insert-char provides a very convenient way to enter Unicode code points using their names and even search for code point names. Unfortunately, GNU Emacs 24.3 and Unicode 8 were released at roughly the same time, so the new code points are not available from the list provided by insert-char. How can I add them?


I implemented Aaron's solution (albeit in a lazy manner) and it works. I used the emoji list from http://emojipedia.org/unicode-7.0/ and http://emojipedia.org/unicode-8.0/ (Emacs 24.3 lacks the Unicode 7 code points too, by the way)

(nconc ucs-names
       '(("SLIGHTLY SMILING FACE" . ?πŸ™‚)
         ("SLIGHTLY FROWNING FACE" . ?πŸ™)
         ("SLEUTH OR SPY" . ?πŸ•΅)
         ("EYE" . ?πŸ‘)
         ("HOLE" . ?πŸ•³)
         ;; and so on
  • 1
    Note the current stable emacs is 24.5. There is a development version number 25 which seems to include the unicode 8.0 support. Mar 28, 2016 at 14:34

1 Answer 1


Names and code points used by insert-char come from the value of ucs-names, which is a (very long) alist of Unicode names and code points originating ultimately from C code. This list isn't populated during init, because doing so can take a little while, but during the first call to the function (ucs-names).

If all you want to do is make Unicode 8 code points available in insert-char, you should be able to do so by manually adding them to ucs-names after calling (ucs-names) once to populate it. (If ucs-names is non-nil when that first call occurs, the function will assume that what's there is what should be there, and won't add anything - so whatever you added will be all you have available. This probably will break a lot of things, so you'll want to ensure it doesn't happen.)

Since ucs-names is an alist, you can just push into it; its members are of form ("CODE POINT NAME" . <code point>), where code point is the decimal representation. For example:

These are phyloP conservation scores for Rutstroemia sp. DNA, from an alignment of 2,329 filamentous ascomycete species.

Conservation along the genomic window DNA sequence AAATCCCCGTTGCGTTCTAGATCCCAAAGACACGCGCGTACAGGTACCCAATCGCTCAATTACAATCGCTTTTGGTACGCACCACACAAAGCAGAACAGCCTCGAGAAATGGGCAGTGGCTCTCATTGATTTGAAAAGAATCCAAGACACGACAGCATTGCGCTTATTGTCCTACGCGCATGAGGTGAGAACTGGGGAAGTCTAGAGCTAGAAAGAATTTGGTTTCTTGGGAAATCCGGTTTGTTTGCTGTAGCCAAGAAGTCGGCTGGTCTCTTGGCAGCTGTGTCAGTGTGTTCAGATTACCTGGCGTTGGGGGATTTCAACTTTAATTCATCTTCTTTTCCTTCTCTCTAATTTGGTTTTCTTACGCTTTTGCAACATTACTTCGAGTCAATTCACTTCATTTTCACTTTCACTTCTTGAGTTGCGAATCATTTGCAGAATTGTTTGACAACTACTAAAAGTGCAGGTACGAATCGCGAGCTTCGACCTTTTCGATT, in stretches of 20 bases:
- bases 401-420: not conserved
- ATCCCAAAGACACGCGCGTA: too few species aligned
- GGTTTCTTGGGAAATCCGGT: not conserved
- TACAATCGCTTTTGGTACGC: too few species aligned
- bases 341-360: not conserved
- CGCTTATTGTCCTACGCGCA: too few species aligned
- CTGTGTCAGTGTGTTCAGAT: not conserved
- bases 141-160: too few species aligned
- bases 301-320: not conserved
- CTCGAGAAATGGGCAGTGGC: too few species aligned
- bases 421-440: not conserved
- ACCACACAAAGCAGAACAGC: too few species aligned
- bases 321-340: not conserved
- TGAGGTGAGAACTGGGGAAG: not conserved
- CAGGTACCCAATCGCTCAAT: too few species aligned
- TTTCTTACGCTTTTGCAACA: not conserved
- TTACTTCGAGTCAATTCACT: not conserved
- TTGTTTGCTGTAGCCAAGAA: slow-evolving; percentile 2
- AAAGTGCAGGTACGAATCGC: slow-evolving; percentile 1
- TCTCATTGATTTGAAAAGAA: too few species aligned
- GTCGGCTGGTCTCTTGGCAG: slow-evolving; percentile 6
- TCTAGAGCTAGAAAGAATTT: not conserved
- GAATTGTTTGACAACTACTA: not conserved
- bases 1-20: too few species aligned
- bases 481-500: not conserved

(push '("BOTTLE WITH POPPING CORK" . 127870) ucs-names)

would make available in insert-char an emoji which presumably would be useful for, I don't know, chatting about a wedding or the christening of a ship or something. Whether it'll show up in your buffers as an emoji, or in the same form Emacs uses to represent any other un-renderable character, is a different question; if you use a fontset including a font with that code point defined, it should render, but I can't be certain of that because I don't actually have such a font.

Looking at emojify, which uses images to display emoji in Emacs installations without an emoji font available, it appears to include BOTTLE WITH POPPING CORK, and I would expect it to be correctly displayed. Unfortunately, emojify 0.3 from Melpa Stable appears to be broken, or at least it's broken on my machine, so I can't say for certain there either. It's definitely worth a shot, though.

  • Cool! It works.
    – wnrph
    Mar 29, 2016 at 9:11
  • I've downloaded the symbols block package from users.teilar.gr/~g1951d to see corks popping 🍾 πŸ˜ƒ. I copied the .ttf files to ~/.fonts and run fc-cache -fv
    – wnrph
    Mar 29, 2016 at 9:34
  • 1
    No need to convert the code points to decimal, if you have them as hex (as I think is more common with unicode): The example in the answer could just as well be written (push '("BOTTLE WITH POPPING CORK" . #x1F37E) ucs-names). Mar 29, 2016 at 17:16
  • @HaraldHanche-Olsen You don't have to use the hexadecimal representation either. This works too ("BOTTLE WITH POPPING CORK" . ?🍾) gnu.org/software/emacs/manual/html_node/elisp/…
    – wnrph
    Mar 30, 2016 at 10:47

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